I get to speak to high school coaches and administrators daily that have a true passion for helping their athletes not only physically, but emotionally and academically as well.
It truly is an honor when a high school allows me to spend some time with them, learn about their program, and better understand their opportunities and challenges.
What I can say is that no matter where you are as you read this, the conversations I have with all high schools are all very similar.
I work with schools that have money to do whatever they want, and it shows in their athletic facilities.
I work with schools that have a pretty easy time raising funds and just need some time in order to update their facility, but I also work with schools where coaches and administration have to go into their personal budget just to give their athletes a half decent experience in their program.
No matter the program, no matter the budget, no matter the size of the school, there is a common thread amongst all of them.
Today I'm going to share with you those trends we have seen at VertiMax in our High School Community.
Take a look and let me know if you are focused on any of these as well in your program!
Top High School Sports Program Trends
1. A Focus on Updating Facilities
Last week I wrote an article on getting funds to update your facilities using the SEP Principle. This principle has started to minimize the amount subpar facilities in our community. High school administration is taking strength and conditioning seriously because they know the impact it can have on the success and safety of their athletes. With many kids not having as much access to physical education due to budget cuts or testing pressure, it’s imperative that athletes have a proper place to hone in their craft. Schools are creating/updating existing space for their athletes, updating equipment, investing in state of the art audio/visual components, as well as adding in new technology.
2. Updating Training
One big trend we’ve seen is the addition of far more sport specific training. Not only are the schools updating the weights and the equipment, they’re getting far more specific inside the weight room (when applicable), which always benefits the athletes. Athletes are doing resisted sprinting, jumping and power movements away from barbells, dumbbells and weight plates, and getting into specific movements that will positively transfer mechanics to the athlete’s sport specific performance. This includes speed training, agility training, and even jump training to increase power output. Although strength is a huge performance enhancer to an athlete, as the athlete moves closer to their full potential, it is important to focus on honing in their craft, and a lot of coaches seem to be headed in this direction.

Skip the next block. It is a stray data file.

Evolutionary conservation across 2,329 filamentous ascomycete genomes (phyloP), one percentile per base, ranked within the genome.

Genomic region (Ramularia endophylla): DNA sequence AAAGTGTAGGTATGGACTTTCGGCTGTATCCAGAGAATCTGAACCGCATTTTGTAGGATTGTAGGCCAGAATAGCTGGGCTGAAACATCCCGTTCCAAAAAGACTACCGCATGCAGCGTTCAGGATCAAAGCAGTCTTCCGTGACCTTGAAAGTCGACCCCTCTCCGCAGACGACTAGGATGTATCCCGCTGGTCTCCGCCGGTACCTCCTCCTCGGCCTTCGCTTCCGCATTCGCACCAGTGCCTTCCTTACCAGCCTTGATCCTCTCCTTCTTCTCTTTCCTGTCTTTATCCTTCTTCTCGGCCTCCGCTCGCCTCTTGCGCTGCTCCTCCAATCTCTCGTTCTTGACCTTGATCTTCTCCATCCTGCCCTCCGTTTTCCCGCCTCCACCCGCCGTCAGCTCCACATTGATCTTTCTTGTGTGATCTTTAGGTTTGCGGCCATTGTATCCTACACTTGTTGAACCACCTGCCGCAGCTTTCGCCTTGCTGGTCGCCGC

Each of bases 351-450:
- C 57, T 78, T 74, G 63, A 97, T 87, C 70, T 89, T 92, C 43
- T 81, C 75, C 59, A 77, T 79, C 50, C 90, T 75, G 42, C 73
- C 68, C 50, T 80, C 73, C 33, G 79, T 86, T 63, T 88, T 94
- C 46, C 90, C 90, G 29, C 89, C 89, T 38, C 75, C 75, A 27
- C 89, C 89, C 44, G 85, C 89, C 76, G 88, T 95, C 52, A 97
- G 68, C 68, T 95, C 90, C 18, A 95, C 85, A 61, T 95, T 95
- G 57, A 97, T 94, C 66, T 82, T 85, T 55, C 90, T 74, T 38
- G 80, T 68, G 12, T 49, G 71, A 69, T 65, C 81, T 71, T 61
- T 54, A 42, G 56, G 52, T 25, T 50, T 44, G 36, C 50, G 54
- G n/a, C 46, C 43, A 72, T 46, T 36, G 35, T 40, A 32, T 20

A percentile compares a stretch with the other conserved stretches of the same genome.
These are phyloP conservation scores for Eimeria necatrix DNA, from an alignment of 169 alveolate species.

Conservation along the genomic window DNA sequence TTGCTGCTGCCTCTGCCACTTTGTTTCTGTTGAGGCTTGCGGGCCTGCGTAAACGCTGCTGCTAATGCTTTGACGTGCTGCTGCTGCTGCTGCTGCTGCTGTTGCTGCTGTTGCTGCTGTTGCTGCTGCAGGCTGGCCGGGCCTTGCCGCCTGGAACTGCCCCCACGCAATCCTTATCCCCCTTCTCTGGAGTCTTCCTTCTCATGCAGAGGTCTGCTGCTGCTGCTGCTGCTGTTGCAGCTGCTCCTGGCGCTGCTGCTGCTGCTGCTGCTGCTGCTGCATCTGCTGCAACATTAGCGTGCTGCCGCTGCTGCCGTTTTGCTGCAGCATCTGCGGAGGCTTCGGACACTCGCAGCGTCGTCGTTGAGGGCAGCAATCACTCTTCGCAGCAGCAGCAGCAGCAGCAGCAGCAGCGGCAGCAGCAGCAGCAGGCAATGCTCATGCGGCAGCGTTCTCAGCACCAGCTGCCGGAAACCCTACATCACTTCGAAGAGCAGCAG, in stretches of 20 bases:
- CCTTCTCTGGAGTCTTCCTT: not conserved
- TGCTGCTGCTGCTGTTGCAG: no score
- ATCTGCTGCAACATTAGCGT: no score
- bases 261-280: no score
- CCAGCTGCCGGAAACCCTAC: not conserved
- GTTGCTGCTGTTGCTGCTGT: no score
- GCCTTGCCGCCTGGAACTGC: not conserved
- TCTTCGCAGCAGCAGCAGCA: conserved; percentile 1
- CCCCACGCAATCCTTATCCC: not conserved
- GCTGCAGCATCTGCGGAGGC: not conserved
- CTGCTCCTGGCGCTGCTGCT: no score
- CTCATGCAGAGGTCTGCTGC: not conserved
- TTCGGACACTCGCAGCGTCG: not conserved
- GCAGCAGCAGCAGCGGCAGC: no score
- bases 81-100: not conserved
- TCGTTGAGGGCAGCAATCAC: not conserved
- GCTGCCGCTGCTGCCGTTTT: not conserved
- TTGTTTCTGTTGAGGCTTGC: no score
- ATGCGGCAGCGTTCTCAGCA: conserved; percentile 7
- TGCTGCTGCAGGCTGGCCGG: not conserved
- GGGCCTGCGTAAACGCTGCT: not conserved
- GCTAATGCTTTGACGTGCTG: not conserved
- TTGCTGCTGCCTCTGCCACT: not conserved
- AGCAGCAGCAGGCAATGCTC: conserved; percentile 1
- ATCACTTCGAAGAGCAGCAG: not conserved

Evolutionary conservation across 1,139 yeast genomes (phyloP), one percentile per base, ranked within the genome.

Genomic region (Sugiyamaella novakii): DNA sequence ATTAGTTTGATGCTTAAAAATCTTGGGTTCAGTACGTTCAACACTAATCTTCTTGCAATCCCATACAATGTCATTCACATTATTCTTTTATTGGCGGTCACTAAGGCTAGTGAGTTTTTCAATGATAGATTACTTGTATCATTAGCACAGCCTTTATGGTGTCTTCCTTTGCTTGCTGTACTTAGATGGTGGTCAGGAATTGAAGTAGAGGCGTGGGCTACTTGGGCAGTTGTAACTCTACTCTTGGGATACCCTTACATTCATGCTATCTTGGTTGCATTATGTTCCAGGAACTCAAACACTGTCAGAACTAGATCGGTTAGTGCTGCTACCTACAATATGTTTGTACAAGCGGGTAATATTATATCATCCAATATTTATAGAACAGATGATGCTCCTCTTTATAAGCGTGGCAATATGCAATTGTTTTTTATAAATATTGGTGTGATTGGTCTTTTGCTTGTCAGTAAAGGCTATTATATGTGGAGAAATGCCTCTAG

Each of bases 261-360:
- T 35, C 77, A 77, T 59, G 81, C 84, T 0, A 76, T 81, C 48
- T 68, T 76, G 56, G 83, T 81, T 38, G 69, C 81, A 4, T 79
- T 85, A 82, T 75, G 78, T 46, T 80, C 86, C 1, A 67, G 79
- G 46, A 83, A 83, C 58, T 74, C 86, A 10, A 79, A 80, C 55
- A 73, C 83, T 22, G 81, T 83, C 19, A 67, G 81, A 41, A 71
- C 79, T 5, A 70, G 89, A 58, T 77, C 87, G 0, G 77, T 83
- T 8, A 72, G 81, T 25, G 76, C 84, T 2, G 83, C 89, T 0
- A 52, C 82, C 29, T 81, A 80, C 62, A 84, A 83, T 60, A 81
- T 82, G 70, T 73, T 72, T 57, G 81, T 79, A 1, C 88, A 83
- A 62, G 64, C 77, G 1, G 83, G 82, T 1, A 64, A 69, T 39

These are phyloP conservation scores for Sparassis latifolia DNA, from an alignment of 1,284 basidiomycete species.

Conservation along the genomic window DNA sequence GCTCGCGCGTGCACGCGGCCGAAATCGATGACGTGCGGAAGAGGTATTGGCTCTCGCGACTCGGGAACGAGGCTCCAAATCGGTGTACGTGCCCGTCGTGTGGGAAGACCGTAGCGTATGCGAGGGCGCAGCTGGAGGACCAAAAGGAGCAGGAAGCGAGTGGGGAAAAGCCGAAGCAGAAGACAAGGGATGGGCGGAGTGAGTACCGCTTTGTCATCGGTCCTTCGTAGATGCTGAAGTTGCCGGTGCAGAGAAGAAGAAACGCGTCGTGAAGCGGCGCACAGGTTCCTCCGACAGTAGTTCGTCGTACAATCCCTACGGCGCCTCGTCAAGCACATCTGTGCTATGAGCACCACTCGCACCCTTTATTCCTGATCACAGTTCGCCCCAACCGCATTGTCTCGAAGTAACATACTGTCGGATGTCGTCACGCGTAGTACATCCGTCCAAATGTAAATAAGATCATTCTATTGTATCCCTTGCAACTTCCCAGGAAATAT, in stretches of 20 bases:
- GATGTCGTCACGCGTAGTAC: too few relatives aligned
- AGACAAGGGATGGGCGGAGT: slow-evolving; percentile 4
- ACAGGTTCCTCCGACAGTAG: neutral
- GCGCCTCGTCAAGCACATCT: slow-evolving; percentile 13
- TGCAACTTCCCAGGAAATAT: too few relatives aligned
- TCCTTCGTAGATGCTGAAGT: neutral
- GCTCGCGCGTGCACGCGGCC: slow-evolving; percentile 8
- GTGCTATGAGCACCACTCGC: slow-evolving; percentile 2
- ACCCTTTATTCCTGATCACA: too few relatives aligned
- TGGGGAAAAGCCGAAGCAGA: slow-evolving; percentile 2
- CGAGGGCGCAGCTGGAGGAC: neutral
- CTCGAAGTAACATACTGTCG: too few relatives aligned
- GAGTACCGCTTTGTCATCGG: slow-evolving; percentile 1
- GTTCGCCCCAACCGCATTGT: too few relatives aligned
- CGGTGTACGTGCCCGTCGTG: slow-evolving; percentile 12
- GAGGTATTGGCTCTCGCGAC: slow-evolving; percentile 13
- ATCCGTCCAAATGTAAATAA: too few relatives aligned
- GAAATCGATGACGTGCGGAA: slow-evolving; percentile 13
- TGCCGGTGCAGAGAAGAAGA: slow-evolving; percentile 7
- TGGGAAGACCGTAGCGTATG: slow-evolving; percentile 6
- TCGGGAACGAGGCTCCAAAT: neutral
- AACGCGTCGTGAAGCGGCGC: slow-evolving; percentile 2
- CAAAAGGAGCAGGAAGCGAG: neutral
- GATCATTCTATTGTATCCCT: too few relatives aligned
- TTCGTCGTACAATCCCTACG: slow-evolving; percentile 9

3. Focus on Injury Prevention
One thing I hear a lot of coaches saying lately during our conversations is ‘My main job is injury prevention of my athletes’. This is very true, as the goal of any coach is to create better athletes, and injuries can hold a player or even the entire team back from achieving their performance related goals. In fact, according to the National Strength and Conditioning Association (NSCA) Strength and Conditioning Professional Standards and Guidelines, strength and conditioning coaches have a “duty to the participants they serve to take reasonable steps to prevent injury, and to act prudently when an injury occurs.” In today’s high school strength world, we’re seeing far more of an integration between the coaching staff, athletic trainers and the athletes. Athletic trainers and strength staff are mutually creating return to play protocols, athletes are being advised to tell coaches if and when they are injured immediately, some of the schools in our community have brought on emotional wellness staff, and schools are getting more advanced in nutritional services, and recovery methods, which will only help prevent injury further.
4. Technology Adoption
High schools are catching up to their athlete’s technology adoption practices and finally moving into the technology realm themselves. Now there has been plenty of technology in the sports performance world for quite some time, such as 3D Motion Analysis, force plate technology, equipment sensors and much more. That being said, not many high schools had it in the budget to bring on those types of technologies. I have schools in our VertiMax community that are utilizing technology regularly now, from using CoachesEye, a video platform that allows coaches to live stream and share videos with athletes, to TeamBuildr, a software that allows coaches to digitally create their training program, share that with teams and see all of the data from their phone or computer, and even some schools integrating AI into their training with a software such as Volt, that integrates training algorithms that ‘create sport specific training workout plans, then adapt and evolve the training as athletes get stronger. With technology being at the forefront of society, it makes a lot of sense that high schools are grasping onto it as well to better serve their athletes.
5. Coaches Educating Themselves
Like I said, I work with schools that don't have massive budgets. What I've seen in schools that don’t have the budget to hire a full time strength and conditioning coach is sports coaches taking the initiative and getting educated in strength and conditioning. Often this means more hours and no pay bump, but coaches are starting to really understand the importance of a proper strength program, and one specifically that goes beyond the weight room. Improper training can be extremely dangerous to an athlete and affect their athletic performance, so having a certified coach is a must in this day and age, and when schools can’t afford it, sport specific coaches are stepping up to the plate and taking the strength and conditioning and preparation of their athletes into their own, certified, hands.